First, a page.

March 3, 2022
The University of Maine at Fort Kent’s eleventh annual Scholars’ Symposium will take place on Tuesday, April 26th and Wednesday, April 27th on the UMFK campus. The theme of this year’s event is, “Perspectives: a particular attitude toward or way of regarding something; a point of view.”
"Our committee composed of faculty, students, and staff felt Perspectives was an important theme in recognition of the complexity of the diversity of perspectives and outlooks on our campus and globally," said Dr. Kaisa Holloway Cripps, co-chair of the committee along with colleagues Dr. Michael Curran and Dr. Leo Trudel. "The theme provides a way for us to share our opinions and engage in collegial conversation to continue to build our positive campus and Fort Kent community."
The two-day showcase of students’ academic achievements kicks-off on Tuesday evening with a talk by Acadian Archives/Archives Acadienne Director, Dr. Patrick Lacroix who will share perspectives on the Acadian and Franco communities of St. John Valley and beyond. The presentation will be held at 5:00 p.m. in Nadeau Hall.
Dr. Lacroix earned his bachelor’s, master’s, and doctorate degrees in history at institutions throughout Canada and New England. Dr. Lacroix has published several pieces in publications. He recently published in the American Review of Canadian Studies, Prelude to the “Great Hemorrhage”: French Canadians in the United States, 1775-1840.
Beginning at 7 p.m. in the Bengal’s Lair, the Student Activities department will host its annual Bengal Life Awards. The awards are presented each year to recognize individual students, faculty, and staff who demonstrate outstanding service and who make significant contributions to UMFK and to the Fort Kent community.
On Wednesday, the symposium will begin with a welcome from UMFK President Dr. Deb Hedeen at 8:30 a.m. in Fox Auditorium. She will be followed by the keynote speaker Honorable Troy Jackson, Maine State Senate president and UMFK alumnus from the class of 2001, who will speak to the UMFK campus community at 8:40 a.m.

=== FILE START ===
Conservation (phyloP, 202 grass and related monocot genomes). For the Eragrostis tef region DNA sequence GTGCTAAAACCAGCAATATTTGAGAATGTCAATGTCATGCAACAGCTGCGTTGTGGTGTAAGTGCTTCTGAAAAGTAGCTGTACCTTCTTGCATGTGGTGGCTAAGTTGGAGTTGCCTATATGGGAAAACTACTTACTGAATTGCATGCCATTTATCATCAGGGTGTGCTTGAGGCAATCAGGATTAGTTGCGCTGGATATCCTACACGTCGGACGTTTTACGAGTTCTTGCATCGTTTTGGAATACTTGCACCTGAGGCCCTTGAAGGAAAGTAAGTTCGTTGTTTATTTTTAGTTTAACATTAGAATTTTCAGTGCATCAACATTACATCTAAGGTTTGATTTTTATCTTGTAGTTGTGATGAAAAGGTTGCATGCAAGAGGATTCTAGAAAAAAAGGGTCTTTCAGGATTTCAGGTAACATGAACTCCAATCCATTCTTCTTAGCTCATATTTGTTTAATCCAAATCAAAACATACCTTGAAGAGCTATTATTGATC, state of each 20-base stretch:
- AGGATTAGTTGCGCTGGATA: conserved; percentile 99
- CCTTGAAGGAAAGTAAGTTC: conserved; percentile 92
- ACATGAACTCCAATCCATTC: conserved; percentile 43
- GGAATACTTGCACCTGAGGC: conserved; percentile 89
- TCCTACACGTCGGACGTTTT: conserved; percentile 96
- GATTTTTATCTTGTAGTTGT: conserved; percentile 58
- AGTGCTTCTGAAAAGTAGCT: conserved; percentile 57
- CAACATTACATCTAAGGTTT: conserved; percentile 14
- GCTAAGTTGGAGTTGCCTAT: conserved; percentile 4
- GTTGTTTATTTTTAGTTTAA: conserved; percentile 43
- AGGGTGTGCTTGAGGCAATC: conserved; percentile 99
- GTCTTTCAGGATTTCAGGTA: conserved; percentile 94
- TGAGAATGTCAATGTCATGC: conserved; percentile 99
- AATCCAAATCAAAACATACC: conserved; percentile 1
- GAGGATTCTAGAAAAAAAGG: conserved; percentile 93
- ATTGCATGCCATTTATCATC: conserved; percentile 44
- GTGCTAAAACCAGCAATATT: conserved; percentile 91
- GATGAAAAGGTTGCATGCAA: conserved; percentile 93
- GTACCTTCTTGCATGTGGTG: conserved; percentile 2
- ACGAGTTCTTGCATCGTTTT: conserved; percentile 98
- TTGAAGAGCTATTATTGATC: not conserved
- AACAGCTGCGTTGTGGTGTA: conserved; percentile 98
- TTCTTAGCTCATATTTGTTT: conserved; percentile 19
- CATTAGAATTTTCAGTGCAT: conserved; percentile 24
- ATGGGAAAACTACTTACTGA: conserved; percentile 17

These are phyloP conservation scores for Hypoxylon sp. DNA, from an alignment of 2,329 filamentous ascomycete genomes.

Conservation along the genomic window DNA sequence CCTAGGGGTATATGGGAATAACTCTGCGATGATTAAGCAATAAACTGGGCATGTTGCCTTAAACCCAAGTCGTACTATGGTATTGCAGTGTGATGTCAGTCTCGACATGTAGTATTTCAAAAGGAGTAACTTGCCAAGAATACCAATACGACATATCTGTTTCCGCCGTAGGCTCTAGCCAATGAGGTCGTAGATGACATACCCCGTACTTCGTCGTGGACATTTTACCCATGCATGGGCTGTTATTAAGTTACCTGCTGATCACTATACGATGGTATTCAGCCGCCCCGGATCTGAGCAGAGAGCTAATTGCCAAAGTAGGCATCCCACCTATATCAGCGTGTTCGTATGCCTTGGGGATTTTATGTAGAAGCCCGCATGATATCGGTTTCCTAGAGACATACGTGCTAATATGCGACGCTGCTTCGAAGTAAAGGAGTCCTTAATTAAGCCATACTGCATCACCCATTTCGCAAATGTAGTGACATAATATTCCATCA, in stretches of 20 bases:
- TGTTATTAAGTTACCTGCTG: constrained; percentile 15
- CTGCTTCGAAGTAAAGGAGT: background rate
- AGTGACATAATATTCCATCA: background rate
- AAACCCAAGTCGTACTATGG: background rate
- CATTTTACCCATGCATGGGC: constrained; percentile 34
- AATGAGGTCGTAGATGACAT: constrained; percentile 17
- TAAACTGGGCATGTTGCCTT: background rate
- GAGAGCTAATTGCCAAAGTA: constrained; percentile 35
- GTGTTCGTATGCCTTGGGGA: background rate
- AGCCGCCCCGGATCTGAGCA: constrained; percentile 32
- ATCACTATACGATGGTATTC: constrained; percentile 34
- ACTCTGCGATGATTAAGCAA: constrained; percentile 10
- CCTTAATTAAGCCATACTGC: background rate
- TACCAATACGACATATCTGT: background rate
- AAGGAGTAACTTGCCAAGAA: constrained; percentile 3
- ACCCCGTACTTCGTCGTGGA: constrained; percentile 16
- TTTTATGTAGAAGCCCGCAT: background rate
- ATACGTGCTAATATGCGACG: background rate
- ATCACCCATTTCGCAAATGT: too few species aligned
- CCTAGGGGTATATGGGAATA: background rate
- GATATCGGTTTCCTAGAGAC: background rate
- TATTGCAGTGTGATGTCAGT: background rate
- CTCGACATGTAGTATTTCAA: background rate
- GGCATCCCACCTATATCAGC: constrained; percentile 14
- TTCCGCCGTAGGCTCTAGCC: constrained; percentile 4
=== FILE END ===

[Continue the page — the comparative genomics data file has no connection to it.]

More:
Troy Jackson is a fifth-generation logger from Allagash, Maine. Jackson serves in the Maine Senate from District 1, representing northern Aroostook County. In 2018, he was unanimously elected president of the Maine Senate and in 2020, Jackson was re-elected to that position.
According to his webpage, “In Augusta, Troy has emerged as a health care champion, spearheading legislation to lower the cost of prescription drugs, increase access to care and fund rural hospitals. He has fought for property tax relief so hardworking Mainers can afford to stay in their homes and communities. He has led the charge to protect workers’ rights and worked to promote good-paying jobs in rural Maine.”
At 9:10 a.m. in Fox Auditorium, undergraduate awards will be presented by Dr. Hedeen.
“Lightning Talks,” which are five-minute presentations that will focus on a single topic, example, idea, project, or technique will be presented by UMFK faculty and community members beginning at 9:30 a.m. in the auditorium.
The symposium will include a panel discussion by Dr. Paul Mayeswski and Dr. Alice (Pips) Veazey on “Maine and the Arctic: Perspectives on the Connections and Solutions.”
Dr. Mayewski is director and professor of the Climate Change Institute at the University of Maine and Distinguished Professor in the Schools of Earth and Climate Sciences, Marine Sciences, Policy and International Affairs, and the Business School, and Law School. He is an internationally acclaimed glaciologist, climate scientist and polar explorer, leader of many expeditions.
Dr. Veazey is director of the UMaine Portland Gateway. She has led numerous teams of students, educators, scientists, decision makers and community partners to increase research competitiveness, promote economic development efforts and expand statewide workforce programs.
Question and answer sessions will follow presentations held in the auditorium and will be monitored by the UMFK Scholar Symposium committee chairs.
The afternoon will highlight students’ research with poster sessions, presentations, and demonstrations, and the students will answer questions about their methodologies and findings. These will be held simultaneously from 1:30 pm to 3:30 p.m. around the campus.
Students can earn an Undergraduate Research Scholar micro-credential through their research and are eligible to earn awards and certificates.
The symposium is free, and the public is welcome. Please check umfk.edu for requirements related to Covid-19. For further information on the UMFK Scholars’ Symposium go to: https://www.umfk.edu/academics/symposium/
UMFK Scholars' Symposium fosters a community of engaged educators, researchers, and life-long learners who value academic excellence, scholarship, and intellectual curiosity. Two days of stimulating presentations and discourse focuses on issues relevant to the region and to the institution's mission, which commits to experiential learning, responsible citizenship, and environmental stewardship in its Franco-American, rural setting.